Red leaf blotch of soybeans: Critical data on the biology of Coniothyrium glycines, the causal agent of red leaf blotch, is required for the development of predictive models for management of the pathogen, should it enter and become established in the U.S. Such data includes knowledge of survival characteristics of overwintering propagules of the pathogen. Under Objective 2: Soybean field soil was collected from soybean fields from three distinct geographical locations for use in studies of C. glycines sclerotia survival in soil at different temperatures. GPS coordinates and elevation for each location were recorded. Soils will be subjected to nutrient level, particle size, pH, and organic matter analysis at the Agricultural Analytical Services Laboratory at Penn State University (University Park, Pennsylvania). Also under Objective 2, preliminary experiments on survival of C. glycines sclerotia at high temperatures were performed. The results indicate no decrease in the survival of the pathogen after 4 hours at 100°C. After 5 hours, a reduction in viability was detected using two isolates of the pathogen. The studies will be repeated with additional isolates, longer times, and higher temperatures. Under Objective 3: Total RNA was extracted from C. glycines mycelium growth on solid media in the laboratory using commercial RNA extractions kits and evaluated for RNA yield and integrity. Gene expression studies will follow using RNA extracted from C. glycines grown under differing cultural conditions. Boxwood blight: Boxwood blight, caused by two species of Calonectria, is a serious threat the US boxwood industry. Effective management strategies require the development of detection methods for the pathogen and control measures to reduce the spread of diseased stock. Under Objective 1: We applied a proteomic approach to identify proteins secreted by the boxwood blight pathogens Calonectria pseudonaviculata and C. henricotiae that could be used to develop protein-based diagnostic assays. From these, we selected protein candidates to serve as antigens for generation of Calonectria genus-level antibodies to use in the development of immunoassays to detect C. pseudonaviculata and C. henricotiae in boxwood leaf and environmental samples. To date, rabbit polyclonal antibodies have been generated and are in testing for specificity and sensitivity. Under Objective 2: The use of sterilants that can be used to kill the boxwood blight pathogens, Calonectria pseudonvabiculata and C. henricotiae were evaluated. All life states of the pathogen are killed within seconds to exposure of 70% ethanol, indicating that this is an effective sterilant that can be used for decontaminating greenhouse surfaces and equipment. Hot water was also tested for treating boxwood cuttings. Hot water treatments were found to kill spores and microsclerotia of the boxwood blight pathogen as well as infested leaf litter, but differences were seen between the two species of pathogen, C. pseudonaviculata (now spreading in the U.S.) and C. henricotiae (currently only found in Europe). Also under Objective 2: Temperature tolerances of the two species of boxwood blight pathogens were also compared, with differences observed in spore germination, colony growth and disease incidence when the pathogens were incubated at different temperatures. This research will assist growers to keep their plants healthy through best management practices tailored to both species. Wheat blast: Wheat blast, caused by the Triticum pathotype of Magnaporthe oryzae, is an emerging disease. Although the pathogen was restricted to South America for nearly 30 years, in 2016 the pathogen was discovered in Bangladesh where it is now significant losses. The disease is expected to spread to other surrounding areas in Asia and there is concern that it may be imported to other parts of the world including the U.S. Evaluating germplasm for resistance that can be deployed is an essential part of the strategy to combat this disease. Under Objective 2: Data on hourly temperature conditions throughout the growing season in wheat production areas of Brazil, Arkansas, North Carolina and Kansas were obtained. This information was used to develop weekly average minimum and maximum temperature profiles for programming low temperature growth chambers to determine the effects of temperature on survival of the wheat blast pathogen in infected leaf tissue. Protocols were designed and tested to develop a method for foliar inoculation, selection of the most appropriate wheat cultivar to be used in the study, a method to quantitate sporulation from infected leaf tissue, and the number of replications needed to statistically reduce sampling variability. Under Objective 4: The 2018 Northern Regional Winter Wheat (NRPN) was evaluated for wheat blast resistance based on 10 replications of each wheat line. Of the 45 lines examined, 16 showed less than 10% spike infection, 6 with no infection observed. There was a delay in beginning the evaluation 50 lines 2018 Southern Regional Winter Wheat (SRPN) due to electrical renovations in the greenhouse used for this study. The completion of the evaluation of the SRPN will be completed in July 2018. Under an MTA with Bayer- Crop Science, we completed the evaluation of 18 spring wheat lines. All lines tested were highly susceptible to disease. Twenty-two winter wheat line previously shown to be resistant in our greenhouse evaluations were sent to Bolivia (ANAPO) for field evaluation. Results are expected in August 2018. In cooperation with CIMMYT under an incoming agreement from USAID, we evaluated germplasm originating from the 2017 Elite nurseries of India, Nepal and Mexico for wheat blast resistance. The material was screened in under greenhouse conditions in under field conditions in Paraguay. These results showed 12 of the 96 lines averaging less than 20% spike infection and a few less than 5%. All of the resistant lines were from Mexico. No significant resistance was observed in lines from Nepal and India. Historically, the majority of resistant wheat lines we have tested worldwide have the 2NS translocation. In this study, 3 of the resistant lines did not possess the 2NS translocation and therefore may contain a new source of resistance not previously known. Under Objective 1: We previously developed a PCR-based assay for the detection of the Triticum pathotype of M. oryzae using a marker called MoT3. In collaboration with researches at Kansas State University, a new detection system based MoT3 using loop-mediated isothermal amplification technology was developed. This new method, in combination with in-filed DNA extraction methods, is a deployable technology that can be used for specific detection of the pathogen in the field. Soybean rust: Soybean rust, caused by the pathogen Phakopsora pachyrhizi, is an aggressive disease of soybean affecting production in all major growing areas of the world. Developing cultivars with durable host plant resistance is the preferred means of managing the disease. Under Objective 3: A candidate soybean gene that confers immunity to the soybean rust pathogen, Phakopsora pachyrhizi, has been identified. This gene, referred to as Rpp1 R4, encodes a protein with a domain not normally associated with resistance proteins. This finding provides an opportunity to identify one or more proteins produced by the pathogen, known as effectors, which may be important for pathogenicity. To identify potential P. pachyrhizi effectors that interact with Rpp1 R4, we created and screened a yeast-two hybrid library constructed from infected soybean leaves. The construction of a second library, using germinating P. pachyrhizi spores is underway. In a separate study performed in collaboration with researchers at Iowa State University, we screened 82 putative P. pachyrhizi effector proteins for biological functions. Seventeen of the 82 tested could suppress or activate immune responses in non-host N. benthamiana, Arabidopsis, tomato, or pepper plants. Under Objective 4: Germplasm screening efforts were conducted in collaboration with the University of Georgia and USDA-ARS Soybean/Maize Germplasm Pathology and Genetics Research Unit in Urbana, Illinois. An additional gene that confers resistance to soybean rust was identified. This gene, termed Rpp7, was mapped to a 154 Kb interval on chromosome 19. Breeding lines and F2 populations created using rust resistant soybean lines from field plots in Paraguay by ARS scientists at the Crop Genetics and Production Research Unit in Stoneville, Mississippi were inoculated with P. pachyrhizi isolates at Ft. Detrick and evaluated for resistance. Vectors for expressing Rpp1 have been designed and are currently being developed for creating transgenic soybean lines. Gene-specific vectors for gene silencing Rpp1b candidate genes have been designed and constructed and are currently being tested in soybean. Wheat stem rust: Rust diseases, caused by species of Puccinia, are among the most important causes of yield loss in wheat in the U.S. and worldwide. Global surveillance of cereal rusts with the goal of identifying new races of Puccinia spp. as they emerge, is an important mitigation measure in order to ensure the timely deployment of resistance as races spread between cereal production areas. Under Objective 4: In collaboration with the USDA-ARS Cereal Disease Laboratory in St. Paul, Minnesota we received 72 samples of various wheat rust species under APHIS PPQ permit from foreign countries including Bhutan, Kenya and Spain. We tested and increased fungal material from all viable samples and shipped 220 samples, originating from countries including Egypt, Kenya, Hungary, Italy, Kyrgyzstan and Kazakhstan, to the ARS Cereal Disease Laboratory, St Paul, Minnesota for genotyping and wheat resistance screens.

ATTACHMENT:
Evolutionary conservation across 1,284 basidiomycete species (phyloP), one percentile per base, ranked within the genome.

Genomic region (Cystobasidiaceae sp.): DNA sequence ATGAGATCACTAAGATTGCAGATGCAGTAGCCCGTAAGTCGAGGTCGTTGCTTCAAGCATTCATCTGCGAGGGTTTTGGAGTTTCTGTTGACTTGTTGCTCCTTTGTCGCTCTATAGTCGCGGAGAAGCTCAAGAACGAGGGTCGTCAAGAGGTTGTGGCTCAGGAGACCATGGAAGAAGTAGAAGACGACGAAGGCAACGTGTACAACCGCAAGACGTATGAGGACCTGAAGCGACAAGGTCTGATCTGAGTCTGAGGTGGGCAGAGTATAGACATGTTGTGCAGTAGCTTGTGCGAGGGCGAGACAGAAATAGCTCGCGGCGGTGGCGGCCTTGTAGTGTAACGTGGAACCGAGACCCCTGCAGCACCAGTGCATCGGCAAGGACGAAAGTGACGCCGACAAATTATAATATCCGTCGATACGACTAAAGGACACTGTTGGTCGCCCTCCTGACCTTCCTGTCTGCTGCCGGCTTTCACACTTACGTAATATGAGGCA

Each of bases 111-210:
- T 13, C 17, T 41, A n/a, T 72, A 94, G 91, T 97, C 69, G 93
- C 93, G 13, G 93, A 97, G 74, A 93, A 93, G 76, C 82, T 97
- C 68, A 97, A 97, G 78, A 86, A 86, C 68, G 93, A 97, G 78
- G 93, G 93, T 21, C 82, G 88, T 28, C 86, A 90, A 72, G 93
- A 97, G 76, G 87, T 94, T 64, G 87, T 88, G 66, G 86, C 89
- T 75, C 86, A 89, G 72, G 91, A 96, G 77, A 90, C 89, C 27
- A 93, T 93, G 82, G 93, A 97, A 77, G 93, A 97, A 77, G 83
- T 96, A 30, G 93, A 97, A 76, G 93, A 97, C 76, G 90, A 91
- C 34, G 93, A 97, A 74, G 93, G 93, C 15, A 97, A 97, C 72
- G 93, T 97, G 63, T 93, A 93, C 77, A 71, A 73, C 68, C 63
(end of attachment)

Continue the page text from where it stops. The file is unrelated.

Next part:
1. Mitochondrial genome of the soybean red leaf blotch pathogen sequenced. Soybean red leaf blotch is a serious foliar disease of soybeans in sub-Sahara Africa caused by the fungal pathogen Coniothyrium glycines. The pathogen produces a resting spore that can survive for many years in the soil and infect soybeans. If the pathogen was introduced and became established in the U.S., there is the potential for significant yield losses to occur, and thus it is listed as a Select Agent by APHIS. The mitochondrial genome of C. glycines was sequenced and found to contain 13 protein-encoding genes, 2 ribosomal RNA subunits, 4 hypothetical proteins, and 30 transfer RNAs. Gene order and phylogenetic comparisons to all available fungal mitochondrial genomes supports current fungal taxonomy. This study provides the first genomic information on this fungal pathogen that might be useful for plant pathologists to develop targets for rapid diagnostic assays or strain identification.